River of Painted Birds
Tessa Bridal, author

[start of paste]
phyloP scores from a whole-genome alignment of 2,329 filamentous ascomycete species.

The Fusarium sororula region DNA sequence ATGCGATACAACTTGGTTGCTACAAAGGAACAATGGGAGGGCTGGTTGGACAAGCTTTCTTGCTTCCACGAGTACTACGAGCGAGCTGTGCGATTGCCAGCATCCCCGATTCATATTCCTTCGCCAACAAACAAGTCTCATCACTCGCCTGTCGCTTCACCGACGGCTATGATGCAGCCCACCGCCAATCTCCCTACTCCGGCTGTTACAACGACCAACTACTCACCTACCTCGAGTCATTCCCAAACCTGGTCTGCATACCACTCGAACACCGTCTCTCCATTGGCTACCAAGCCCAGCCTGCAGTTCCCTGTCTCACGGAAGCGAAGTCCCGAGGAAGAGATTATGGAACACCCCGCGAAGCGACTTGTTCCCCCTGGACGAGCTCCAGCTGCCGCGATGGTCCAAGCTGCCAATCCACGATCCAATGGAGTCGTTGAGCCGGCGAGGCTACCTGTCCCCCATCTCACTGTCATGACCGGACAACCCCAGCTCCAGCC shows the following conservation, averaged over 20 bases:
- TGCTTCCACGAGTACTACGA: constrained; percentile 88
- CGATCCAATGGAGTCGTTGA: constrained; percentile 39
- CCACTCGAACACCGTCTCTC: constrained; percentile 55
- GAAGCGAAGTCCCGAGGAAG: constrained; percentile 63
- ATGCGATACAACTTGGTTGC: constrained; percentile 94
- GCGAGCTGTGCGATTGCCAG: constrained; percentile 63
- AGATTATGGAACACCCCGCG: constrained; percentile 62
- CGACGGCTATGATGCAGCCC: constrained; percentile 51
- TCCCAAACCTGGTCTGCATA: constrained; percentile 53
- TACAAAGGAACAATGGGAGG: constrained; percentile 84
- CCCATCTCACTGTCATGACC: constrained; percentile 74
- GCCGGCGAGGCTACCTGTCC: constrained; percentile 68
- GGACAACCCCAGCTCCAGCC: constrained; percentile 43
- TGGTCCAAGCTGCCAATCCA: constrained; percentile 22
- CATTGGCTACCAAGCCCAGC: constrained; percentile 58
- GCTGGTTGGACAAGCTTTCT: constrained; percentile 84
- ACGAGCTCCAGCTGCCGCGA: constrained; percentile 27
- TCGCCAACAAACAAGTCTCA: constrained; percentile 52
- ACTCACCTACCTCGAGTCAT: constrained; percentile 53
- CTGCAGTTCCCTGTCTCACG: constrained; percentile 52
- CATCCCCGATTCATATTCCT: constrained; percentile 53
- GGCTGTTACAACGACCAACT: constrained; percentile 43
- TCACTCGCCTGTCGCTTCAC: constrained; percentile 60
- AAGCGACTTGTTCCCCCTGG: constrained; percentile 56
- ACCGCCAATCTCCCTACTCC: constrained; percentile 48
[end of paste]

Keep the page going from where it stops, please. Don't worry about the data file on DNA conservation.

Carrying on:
When Isabel Keating flees 18th century Ireland after killing her abusive husband, she dresses as a man so that she can board a ship bound for America. It is on the journey that Isabel meets the ship's owner, Garzón Moreau. Like Isabel, he, too, is something of an outcast, albeit a wealthy one, thanks to his skills as a smuggler. They both have strong reasons to resist a relationship that goes any deeper. Garzon is half Indian and well aware that the Catholic Church forbids mixed marriages. And Isabel is a fugitive with a troubling secret. Once they reach the ship's expected—and Isabel's unexpected—destination of Uruguay, Isabel and Garzon join forces with an unconventional priest. The priest is determined to save the native people from slavery, so he leaves the safety of his mission near Montevideo to establish a new mission inland, on territory controlled by Garzón. Built on the shifting sands of personal and political power struggles, this partnership provides them with freedom from close scrutiny from the Crown and the Church, while forcing them and the Indians who join them on their new venture to make choices that will affect not only their own lives, but the future of the Spanish colony itself.